Cut Loose

Cut Loose

Label: Mudcat Music

Release Date: 8 Nov 2018

Genre: Rhythm & Blues

After a long hiatus, The Flaming Mudcats return with the new Album, ‘Cut Loose’, reflecting their eclectic influences and styles as they celebrate their tenth year together. ‘Cut Loose’ evolved following the addition and influence of Californian bass play Johnny Yu, heralding in a new era as the band continues to seek and revitalise their take on the blues.

A stomping collection of mostly originals, across a wide range of roots music styles, song about life’s experiences familiar to anyone… loving, living, splitting and paying bills … themes that are timeless and universal. There’s even a couple of covers sprinkled into the mix for good measure to, because hell, they’re just damn great songs.

The Flaming Mudcats continue to perform locally and internationally. Never straying far away from their grounding in the blues, good-time Rhythm and Blues and Rock’n’Roll. So sit back, crank it up and get ready to have some fun!

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Craig Bracken – vocals, harmonica
Doug Bygrave – guitar
Johnny Yu – bass, acoustic guitar, backing vocals
Ian Thomson – drums, backing vocals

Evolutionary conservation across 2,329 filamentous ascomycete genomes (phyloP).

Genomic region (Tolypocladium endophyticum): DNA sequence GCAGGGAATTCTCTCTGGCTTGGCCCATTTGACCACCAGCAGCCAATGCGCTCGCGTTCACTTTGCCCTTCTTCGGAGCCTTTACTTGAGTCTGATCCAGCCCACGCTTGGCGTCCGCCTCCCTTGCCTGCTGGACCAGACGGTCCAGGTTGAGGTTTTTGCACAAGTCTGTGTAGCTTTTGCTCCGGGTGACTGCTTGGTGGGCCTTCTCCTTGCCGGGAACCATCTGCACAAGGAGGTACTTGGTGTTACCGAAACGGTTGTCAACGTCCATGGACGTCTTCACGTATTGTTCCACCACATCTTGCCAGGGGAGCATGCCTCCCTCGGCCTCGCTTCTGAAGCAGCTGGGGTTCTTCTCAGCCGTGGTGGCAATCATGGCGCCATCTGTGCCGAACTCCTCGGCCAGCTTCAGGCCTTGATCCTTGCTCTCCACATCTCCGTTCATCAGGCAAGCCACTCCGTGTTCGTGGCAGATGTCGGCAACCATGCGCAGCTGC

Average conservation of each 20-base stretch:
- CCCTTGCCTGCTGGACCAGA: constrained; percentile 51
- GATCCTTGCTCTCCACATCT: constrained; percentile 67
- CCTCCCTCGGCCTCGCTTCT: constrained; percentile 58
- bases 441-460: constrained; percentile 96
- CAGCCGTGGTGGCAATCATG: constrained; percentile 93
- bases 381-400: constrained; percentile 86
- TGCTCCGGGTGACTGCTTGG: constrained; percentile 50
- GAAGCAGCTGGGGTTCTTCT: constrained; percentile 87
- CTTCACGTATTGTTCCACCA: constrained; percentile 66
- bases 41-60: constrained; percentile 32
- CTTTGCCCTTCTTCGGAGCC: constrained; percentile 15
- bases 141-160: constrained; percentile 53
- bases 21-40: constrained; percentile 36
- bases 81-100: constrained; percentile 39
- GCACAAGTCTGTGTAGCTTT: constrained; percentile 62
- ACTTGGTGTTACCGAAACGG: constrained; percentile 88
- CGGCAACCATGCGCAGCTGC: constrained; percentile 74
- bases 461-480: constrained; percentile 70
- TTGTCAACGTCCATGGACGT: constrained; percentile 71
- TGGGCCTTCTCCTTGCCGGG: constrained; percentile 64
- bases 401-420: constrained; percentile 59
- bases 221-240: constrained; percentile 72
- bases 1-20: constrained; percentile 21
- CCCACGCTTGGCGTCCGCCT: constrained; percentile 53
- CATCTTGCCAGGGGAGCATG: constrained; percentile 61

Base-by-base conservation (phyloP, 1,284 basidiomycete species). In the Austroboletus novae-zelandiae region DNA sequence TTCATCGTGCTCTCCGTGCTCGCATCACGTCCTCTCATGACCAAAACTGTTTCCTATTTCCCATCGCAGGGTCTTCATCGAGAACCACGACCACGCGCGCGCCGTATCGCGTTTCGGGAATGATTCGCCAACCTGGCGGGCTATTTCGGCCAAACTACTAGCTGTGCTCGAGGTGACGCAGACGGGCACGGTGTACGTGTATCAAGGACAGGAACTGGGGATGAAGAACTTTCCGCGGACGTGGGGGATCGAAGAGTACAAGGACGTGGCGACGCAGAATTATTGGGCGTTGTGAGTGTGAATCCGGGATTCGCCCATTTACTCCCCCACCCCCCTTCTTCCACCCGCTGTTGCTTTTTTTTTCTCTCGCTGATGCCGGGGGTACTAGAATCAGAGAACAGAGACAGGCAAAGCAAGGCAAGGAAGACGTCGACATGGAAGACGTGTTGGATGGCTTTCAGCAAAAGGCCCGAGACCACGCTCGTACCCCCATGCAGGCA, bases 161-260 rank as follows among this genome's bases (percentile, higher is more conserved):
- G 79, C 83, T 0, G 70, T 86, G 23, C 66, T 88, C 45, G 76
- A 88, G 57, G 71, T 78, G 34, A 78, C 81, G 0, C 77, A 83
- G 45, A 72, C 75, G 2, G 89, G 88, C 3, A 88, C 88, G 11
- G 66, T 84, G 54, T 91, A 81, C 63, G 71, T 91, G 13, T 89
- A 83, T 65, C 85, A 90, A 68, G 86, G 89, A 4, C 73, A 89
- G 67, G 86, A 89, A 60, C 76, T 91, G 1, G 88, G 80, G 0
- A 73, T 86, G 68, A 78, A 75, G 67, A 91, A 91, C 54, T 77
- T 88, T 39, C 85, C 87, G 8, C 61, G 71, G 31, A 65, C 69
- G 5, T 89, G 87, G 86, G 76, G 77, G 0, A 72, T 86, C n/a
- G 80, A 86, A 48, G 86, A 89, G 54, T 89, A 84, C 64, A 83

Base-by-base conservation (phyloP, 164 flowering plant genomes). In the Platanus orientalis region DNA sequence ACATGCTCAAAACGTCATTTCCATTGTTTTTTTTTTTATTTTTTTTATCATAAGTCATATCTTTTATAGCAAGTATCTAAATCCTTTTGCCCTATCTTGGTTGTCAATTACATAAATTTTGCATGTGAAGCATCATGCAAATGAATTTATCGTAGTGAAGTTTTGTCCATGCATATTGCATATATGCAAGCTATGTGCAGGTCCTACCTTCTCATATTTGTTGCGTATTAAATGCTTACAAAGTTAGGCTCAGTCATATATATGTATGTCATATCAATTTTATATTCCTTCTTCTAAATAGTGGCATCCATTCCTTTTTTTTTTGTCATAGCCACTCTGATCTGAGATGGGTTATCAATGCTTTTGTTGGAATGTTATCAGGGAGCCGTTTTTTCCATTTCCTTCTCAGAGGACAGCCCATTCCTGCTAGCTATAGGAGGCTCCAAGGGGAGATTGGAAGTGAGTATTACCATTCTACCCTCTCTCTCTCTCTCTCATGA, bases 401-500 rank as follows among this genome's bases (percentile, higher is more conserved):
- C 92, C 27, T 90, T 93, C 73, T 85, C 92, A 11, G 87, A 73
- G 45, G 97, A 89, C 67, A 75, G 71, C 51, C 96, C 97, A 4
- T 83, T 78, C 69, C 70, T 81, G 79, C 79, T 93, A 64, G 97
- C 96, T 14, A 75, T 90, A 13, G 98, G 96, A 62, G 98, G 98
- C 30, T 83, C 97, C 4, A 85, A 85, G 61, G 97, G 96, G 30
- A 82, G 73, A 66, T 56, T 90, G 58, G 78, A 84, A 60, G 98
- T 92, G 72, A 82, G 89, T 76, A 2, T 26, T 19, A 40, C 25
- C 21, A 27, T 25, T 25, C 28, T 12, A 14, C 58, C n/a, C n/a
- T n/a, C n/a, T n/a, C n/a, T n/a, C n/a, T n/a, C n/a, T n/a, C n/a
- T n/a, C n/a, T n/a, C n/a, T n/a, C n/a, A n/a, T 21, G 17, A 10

Guest musicians:
Chris Hartley – Hammond, piano, Wurlitzer
Ben McNicoll – tenor and baritone saxophones
Louis Bernstone – keyboard

Spanish Lesson – Teresa McLaughlin

Recorded and mixed by Louis Bernstone at Ellamy Studios, Auckland New Zealand
Produced by The Flaming Mudcats
Mastering by Angus McNaughton, Auralux Mastering
Photo by Mark Mahoney

Album Review – Cut Loose – Graham Reid & Elsewhere

Now 10 years in the blues-rock game, the Flaming Mudcats here celebrate with a third album of mostly originals by singer/harmonica player Craig Bracken.

This tight r’n’b quartet – Bracken, American bassist Johnny Yu, guitarist Doug Bygrave and drummer Ian Thompson – are here joined by Chris Hartley (keyboards), Ben McNicoll (saxes) and keyboard player Louis Bernstone.

The blues is a machine that doesn’t need re-inventing so it is simply a matter of taking the performers taking idiom and adding their own personality and style to the familiar. Tales of hard work, the soul-destroying life and heading off (Moving to the Country, Trying to Get Ahead, Get Away), bad love and women trouble (Why Why,) and getting through it (Cry No More).

Blues albums which broadcast on a narrow musical frequency can pall quickly but the Flaming Mudcats and guests offer a fine array of styles and mix up the moods.

Hey Margarita has a terrific Fifties soul feel, there’s some head down boogie (Show Me Some Love), there is soulful Southern blues on Cut Me Loose and their take on the old Sneakin’ Around is a heart-acher with a restrained BB King-style guitar solo.

Being a blues band is a real calling because it demands a big commitment in the face of critical and media indifference, and local blues albums are notoriously small sellers (other than the copies which shift at gigs).

So it’s hats off to the Mudcats. Not for just doing this, but for doing it so well.

~ Graham Reid

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